The Finish Line

I tried thinking of a less cheesy title for this post, but anyway I tried to cut it, it was still going to be cheesy.

Anyway, here it is. The end of another long semester. But this one was different, as they all are, in that I accomplished more than I thought imaginable. The week of April 19-April 26 was one for the books.

On Monday, I quit my job at Zion after working there for a little over a year.

On Tuesday, I finished my last day of classes as a senior.

On Thursday, I had my last day at my school placement with my fabulous 5th graders and mentor teacher.

On Saturday, I ran my first half marathon (13.1 miles) IN THE RAIN and completed it in less than 2 1/2 hours.

This semester has been the most stressful one of them all. Working, being a full time student, being in the schools, training for the mini-marathon, and keeping up with my pals proved to be one of the most difficult combinations I’ve ever experienced.


Crossing that finish line on Saturday represented so much of the hardship and struggle that life brought me these last few months. That finish line represented the countless hours spent writing lessons, doing homework, training, going to class, spending time in the classroom, etc. The determination I felt turning that curve to get to the finish line was something I’d never felt before. When Joanna said, ‘Go, give it all you’ve got’, that’s all I needed to book it at the end. Passing people, dodging cones, and making the ugliest face of determination until I made it across. I love symbols and I love that with each mile of that run on Saturday, I was able to drop off another weight from this semester.


At mile 1 I dropped off the pain. At mile 2 I dropped off the hard work. At mile 3 I dropped off self-hate. With each mile, I crossed a finish line and then kept going until all the hard work, pain, and frustration from this semester ended at the final finish line. I didn’t know it at the time, but now that I’m reflecting on this experience, each mile I got a little bit closer to the person God prepared me for all semester long. He took off more of the old Angela and gave me some newer, thicker skin. I grew stronger after each mile. I grew happier, I grew freer. At one point, I ACTUALLY smiled and laughed. Once the rain came pouring, all I could do was laugh and be thankful that I was still alive and running.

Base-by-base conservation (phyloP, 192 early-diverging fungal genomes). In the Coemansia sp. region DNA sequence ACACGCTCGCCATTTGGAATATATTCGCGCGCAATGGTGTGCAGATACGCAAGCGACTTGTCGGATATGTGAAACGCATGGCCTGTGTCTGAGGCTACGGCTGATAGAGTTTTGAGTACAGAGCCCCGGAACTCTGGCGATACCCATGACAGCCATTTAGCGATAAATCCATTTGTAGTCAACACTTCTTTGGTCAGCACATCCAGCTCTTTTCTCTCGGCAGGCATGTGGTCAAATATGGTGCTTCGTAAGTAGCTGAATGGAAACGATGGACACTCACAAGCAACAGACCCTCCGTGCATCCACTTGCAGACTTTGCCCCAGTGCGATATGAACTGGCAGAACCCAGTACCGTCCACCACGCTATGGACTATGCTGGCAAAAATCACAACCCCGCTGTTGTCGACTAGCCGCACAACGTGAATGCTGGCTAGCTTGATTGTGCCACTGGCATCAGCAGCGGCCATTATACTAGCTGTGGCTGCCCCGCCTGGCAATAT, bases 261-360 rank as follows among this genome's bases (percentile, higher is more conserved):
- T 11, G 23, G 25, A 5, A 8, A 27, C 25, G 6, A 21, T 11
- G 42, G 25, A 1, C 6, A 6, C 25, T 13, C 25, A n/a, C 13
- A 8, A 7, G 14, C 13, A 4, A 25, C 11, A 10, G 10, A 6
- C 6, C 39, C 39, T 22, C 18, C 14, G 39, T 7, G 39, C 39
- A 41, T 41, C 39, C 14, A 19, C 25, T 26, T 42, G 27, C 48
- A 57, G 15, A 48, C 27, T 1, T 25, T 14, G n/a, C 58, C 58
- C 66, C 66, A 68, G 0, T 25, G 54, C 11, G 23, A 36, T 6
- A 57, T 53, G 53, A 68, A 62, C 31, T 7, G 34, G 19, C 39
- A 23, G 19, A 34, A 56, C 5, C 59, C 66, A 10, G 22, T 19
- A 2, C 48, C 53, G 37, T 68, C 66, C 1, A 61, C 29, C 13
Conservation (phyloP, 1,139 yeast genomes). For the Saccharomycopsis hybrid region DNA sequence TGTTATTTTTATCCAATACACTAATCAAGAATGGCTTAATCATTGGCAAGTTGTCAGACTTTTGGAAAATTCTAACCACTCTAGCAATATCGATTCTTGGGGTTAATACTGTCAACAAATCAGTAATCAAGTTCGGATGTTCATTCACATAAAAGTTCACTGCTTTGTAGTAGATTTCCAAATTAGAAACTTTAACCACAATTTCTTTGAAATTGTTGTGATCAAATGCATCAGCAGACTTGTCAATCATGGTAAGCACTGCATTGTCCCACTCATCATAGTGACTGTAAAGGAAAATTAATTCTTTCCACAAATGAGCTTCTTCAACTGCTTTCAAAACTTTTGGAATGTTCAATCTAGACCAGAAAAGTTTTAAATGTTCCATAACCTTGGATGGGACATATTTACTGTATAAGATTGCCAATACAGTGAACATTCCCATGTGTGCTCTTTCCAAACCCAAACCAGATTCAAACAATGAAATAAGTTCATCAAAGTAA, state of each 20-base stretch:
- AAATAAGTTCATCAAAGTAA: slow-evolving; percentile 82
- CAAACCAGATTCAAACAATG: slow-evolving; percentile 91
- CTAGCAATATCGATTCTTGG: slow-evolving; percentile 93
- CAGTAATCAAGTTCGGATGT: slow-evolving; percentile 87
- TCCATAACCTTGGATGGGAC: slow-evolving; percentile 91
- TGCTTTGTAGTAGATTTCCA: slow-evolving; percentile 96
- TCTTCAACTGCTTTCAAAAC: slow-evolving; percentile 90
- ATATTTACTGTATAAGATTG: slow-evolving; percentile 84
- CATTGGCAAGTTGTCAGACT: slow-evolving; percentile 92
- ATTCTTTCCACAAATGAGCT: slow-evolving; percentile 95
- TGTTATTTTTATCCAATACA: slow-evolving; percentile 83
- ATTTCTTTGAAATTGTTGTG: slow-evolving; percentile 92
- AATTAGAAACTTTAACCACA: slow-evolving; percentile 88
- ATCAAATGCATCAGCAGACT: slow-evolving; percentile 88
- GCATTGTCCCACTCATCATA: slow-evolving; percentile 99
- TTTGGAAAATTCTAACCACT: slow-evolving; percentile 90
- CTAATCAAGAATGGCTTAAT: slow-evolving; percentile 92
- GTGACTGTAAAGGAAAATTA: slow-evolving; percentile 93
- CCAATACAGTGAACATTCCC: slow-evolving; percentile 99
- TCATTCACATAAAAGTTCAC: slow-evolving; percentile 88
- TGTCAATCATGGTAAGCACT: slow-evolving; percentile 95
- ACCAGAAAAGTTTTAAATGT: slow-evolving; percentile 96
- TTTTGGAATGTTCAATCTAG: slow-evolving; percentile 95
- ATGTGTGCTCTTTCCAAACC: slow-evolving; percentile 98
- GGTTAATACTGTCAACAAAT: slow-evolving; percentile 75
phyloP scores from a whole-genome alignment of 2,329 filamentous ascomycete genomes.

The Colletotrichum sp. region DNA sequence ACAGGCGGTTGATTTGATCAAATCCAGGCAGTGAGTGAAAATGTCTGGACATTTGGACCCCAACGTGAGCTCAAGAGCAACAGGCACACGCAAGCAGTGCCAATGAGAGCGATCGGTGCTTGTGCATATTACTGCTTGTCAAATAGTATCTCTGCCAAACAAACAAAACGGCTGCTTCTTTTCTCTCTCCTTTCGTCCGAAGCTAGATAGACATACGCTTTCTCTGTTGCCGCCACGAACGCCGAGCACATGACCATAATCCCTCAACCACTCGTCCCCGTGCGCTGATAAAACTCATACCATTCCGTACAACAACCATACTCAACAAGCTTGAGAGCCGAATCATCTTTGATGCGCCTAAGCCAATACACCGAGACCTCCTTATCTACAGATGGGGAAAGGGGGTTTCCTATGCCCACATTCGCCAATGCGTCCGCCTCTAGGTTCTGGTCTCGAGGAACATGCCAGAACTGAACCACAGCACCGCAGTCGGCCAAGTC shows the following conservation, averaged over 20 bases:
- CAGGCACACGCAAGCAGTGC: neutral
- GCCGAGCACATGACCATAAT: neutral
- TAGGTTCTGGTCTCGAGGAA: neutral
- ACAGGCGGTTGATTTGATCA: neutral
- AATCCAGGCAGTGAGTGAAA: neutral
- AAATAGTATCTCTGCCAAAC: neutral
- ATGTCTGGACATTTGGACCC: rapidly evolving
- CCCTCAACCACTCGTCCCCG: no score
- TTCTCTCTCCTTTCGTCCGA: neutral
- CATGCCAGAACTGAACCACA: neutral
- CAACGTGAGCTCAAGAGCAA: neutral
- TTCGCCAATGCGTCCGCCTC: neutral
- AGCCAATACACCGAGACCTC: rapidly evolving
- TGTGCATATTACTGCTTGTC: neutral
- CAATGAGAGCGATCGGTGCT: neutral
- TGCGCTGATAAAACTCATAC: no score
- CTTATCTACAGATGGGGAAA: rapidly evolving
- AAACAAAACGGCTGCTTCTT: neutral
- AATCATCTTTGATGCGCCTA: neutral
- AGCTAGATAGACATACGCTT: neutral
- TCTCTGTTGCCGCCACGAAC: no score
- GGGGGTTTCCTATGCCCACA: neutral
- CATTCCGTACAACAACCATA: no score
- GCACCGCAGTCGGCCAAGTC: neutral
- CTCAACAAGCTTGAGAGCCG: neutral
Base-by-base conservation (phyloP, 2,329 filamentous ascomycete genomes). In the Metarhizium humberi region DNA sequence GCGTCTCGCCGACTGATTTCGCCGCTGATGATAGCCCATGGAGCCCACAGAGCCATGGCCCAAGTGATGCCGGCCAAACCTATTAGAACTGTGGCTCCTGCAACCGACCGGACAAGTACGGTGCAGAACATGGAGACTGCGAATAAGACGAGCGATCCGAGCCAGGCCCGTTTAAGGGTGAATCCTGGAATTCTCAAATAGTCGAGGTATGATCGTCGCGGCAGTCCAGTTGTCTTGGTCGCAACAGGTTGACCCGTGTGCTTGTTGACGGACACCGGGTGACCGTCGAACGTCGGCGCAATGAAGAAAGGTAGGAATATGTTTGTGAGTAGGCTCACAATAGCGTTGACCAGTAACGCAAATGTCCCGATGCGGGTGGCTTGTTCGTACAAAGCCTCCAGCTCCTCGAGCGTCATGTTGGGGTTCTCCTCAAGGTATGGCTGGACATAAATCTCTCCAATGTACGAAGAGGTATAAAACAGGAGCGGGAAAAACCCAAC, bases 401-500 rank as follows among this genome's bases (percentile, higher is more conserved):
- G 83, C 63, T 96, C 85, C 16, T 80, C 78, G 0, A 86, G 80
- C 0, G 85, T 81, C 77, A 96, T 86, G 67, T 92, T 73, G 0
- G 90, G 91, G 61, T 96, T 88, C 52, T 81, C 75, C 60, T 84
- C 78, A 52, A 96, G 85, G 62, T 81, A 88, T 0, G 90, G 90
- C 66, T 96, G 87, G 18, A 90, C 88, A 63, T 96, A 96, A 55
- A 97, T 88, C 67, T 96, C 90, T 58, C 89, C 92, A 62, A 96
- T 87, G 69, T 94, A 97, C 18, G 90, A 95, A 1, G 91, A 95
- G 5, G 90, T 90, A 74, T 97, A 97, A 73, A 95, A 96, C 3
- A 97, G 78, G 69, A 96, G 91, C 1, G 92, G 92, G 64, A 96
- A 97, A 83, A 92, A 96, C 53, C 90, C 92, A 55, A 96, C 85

But I did cry. Once I realized I was gonna do it, that I was gonna make it to the end. My feet were gonna get me there. The strength and love of my God were gonna get me there. 2 phone calls during the race from my mom and 2 phone calls from Joanna were gonna get me there. I cried knowing that all the training I completed, prepared me for the finish line.




People keep saying, ‘man, I wish I could do that’ or ‘that’s so awesome for you, but there’s no way I could run 13.1 miles, especially in the rain’ and my heart wants to burst hearing these phrases. ‘YOU CAN DO IT’, is what I want to scream. 6 months ago I died after running a mile. I absolutely hated it. But give it time. Your body, mind, and soul will thank you for taking care of it (them?).

For me, I wanted my runs to represent my determination outside of running. I had a greater pursuit of knowledge and understanding and could function better in other areas of my life. If I could push through training by running 10 mile long runs for 2 hours, I could write lessons, I could be fully present in my classes, I could work harder at my job. Running symbolizes overall strength and perseverance. Of course, I burned a lot of calories, I strengthened my body, I felt good afterwards, but ultimately it has taught me to push my limits. Go longer, go further. And then take that into my relationships. Go longer, go further. Take that into my work. Go longer, go further. Take that into my time with God. Go longer, go further.

I don’t say these things to put more pressure on myself, but to remember I’m much stronger than I think I am. I have a deeper capacity than I want to believe. Running gives me that perspective. And for that, I’m thankful.

I’m thankful that I get to look at my medal, my bib, my congratulatory flowers, my t-shirt, my bumper sticker and remember what God taught me this semester. Remember how running gives me perspective and drive. Remember how I gave it all I had in each lesson. Remember how I learned to be a better teacher. Remember how God kept his promise of love and freedom.






Through it all, I have to say that God is good. He is good for bringing me to this point and he is good for giving me amazing support. Thank you God for bringing me through the end of every finish line that I cross in life. You are good.


3 thoughts on “The Finish Line”

  1. Trying to make your big brother cry? Shame On you😖☝🏼️ I love you and such a proud sibling right now 😘

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